One could say it was a natural event and not a miracle at all, but I think that kind of interpretation belies the true point, which is that it doesn't matter if it's "a miracle" or "natural". It accomplished what it was supposed to, which was to encourage Gideon to fulfill his mission in overthrowing the Midianites. Every other question is secondary. But this is something that comes up often in Christian circles. You'll hear about something like a person who has severe back problems (or whatever) and then one day the problem goes away, maybe after prayer or a word from the Lord or whatever. Does this qualify as a miracle? To a non-believer looking for proof of God, maybe not, because of confirmation bias and a whole host of other plausible doubts. But what about to a believer who accepts the reality of God but still isn't sure if it is a miracle? To that my response is as before: does it even matter? Something good happened. Saying "the LORD did it" or saying "it happened by nature". If it happened by nature, does it become any less good? If it happens because the Lord did it, does it become any more? The Lord is the source of all good things, debating whether something good qualifies as a "real miracle" seems like a foolish pursuit.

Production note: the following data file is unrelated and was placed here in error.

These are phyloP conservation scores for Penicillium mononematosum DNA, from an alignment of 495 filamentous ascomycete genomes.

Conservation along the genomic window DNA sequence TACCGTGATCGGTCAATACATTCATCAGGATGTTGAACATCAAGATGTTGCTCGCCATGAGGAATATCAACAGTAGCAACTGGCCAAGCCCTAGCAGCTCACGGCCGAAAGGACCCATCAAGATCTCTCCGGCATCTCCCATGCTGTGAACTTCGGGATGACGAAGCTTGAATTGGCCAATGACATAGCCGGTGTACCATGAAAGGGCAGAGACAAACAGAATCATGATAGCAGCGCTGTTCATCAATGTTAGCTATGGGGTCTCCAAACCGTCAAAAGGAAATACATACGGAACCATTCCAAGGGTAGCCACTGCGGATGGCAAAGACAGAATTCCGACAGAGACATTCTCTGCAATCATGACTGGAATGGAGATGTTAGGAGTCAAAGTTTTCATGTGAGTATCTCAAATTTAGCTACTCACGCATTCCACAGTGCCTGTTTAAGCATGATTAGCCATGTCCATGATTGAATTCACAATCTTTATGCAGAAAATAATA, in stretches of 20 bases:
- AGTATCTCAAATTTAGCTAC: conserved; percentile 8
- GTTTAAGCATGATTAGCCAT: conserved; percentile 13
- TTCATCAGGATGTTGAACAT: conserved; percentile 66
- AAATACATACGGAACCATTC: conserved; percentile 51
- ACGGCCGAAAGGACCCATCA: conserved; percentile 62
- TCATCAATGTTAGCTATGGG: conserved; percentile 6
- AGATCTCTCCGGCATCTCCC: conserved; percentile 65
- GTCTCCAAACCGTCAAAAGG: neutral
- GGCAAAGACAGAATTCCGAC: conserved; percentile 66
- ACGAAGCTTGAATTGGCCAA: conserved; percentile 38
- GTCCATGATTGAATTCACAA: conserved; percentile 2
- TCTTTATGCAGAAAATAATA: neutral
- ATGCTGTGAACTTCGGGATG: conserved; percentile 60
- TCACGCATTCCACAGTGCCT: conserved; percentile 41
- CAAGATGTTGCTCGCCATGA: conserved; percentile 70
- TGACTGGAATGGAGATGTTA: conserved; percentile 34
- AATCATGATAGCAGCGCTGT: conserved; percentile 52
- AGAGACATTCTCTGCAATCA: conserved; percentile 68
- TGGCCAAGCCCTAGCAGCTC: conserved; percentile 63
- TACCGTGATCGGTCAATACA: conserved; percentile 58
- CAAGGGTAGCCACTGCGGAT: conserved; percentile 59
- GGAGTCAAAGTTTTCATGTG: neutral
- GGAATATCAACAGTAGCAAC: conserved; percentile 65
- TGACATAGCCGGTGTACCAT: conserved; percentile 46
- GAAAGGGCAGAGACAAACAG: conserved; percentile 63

I'm glad I got to address that topic because most of the miracles in the bible take the form of "and then the dead person rose to life again" or variants to that effect. It's like, unquestioningly a miracle of some profound order. But in ordinary life, especially in the western world, there seems to be a lot of "minor miracles", things much like what we read here with Gideon, and because they are relatively low-key, some people question whether they are "real miracles" versus the placebo effect of people. Like if you have a headache that goes away after someone prays, maybe it got healed because you were expecting it to get healed. As if that makes it somehow fake.
Anyway, I should move on. Gideon comes up with a plan to have his 300 men blow trumpets and smash some jars and hold aloft torches, etc. The plan, as eccentric as it sounds, was to terrify the Midianites into thinking that they were surrounded by a much larger force (such as the 30,000 who had been encamped against them earlier) and it is a smashing success, as one would expect from the LORD's orchestration. Gideon summons men from several surrounding tribes to pursue and slay the fleeing Midianites, and the men of Ephraim capture and execute the two leaders of the Midianites. Although these tribes were not involved in routing the army of Midian, they are called up to help kill the Midianites, because there are too many Midianite soldiers for the 300 to kill them all.
As with the dream, it is "quasi-miraculous", with the 300 men blowing trumpets and waving torches (which would imply that they had many more men without trumpets or torches), but the LORD also sending fear and confusion upon their enemies.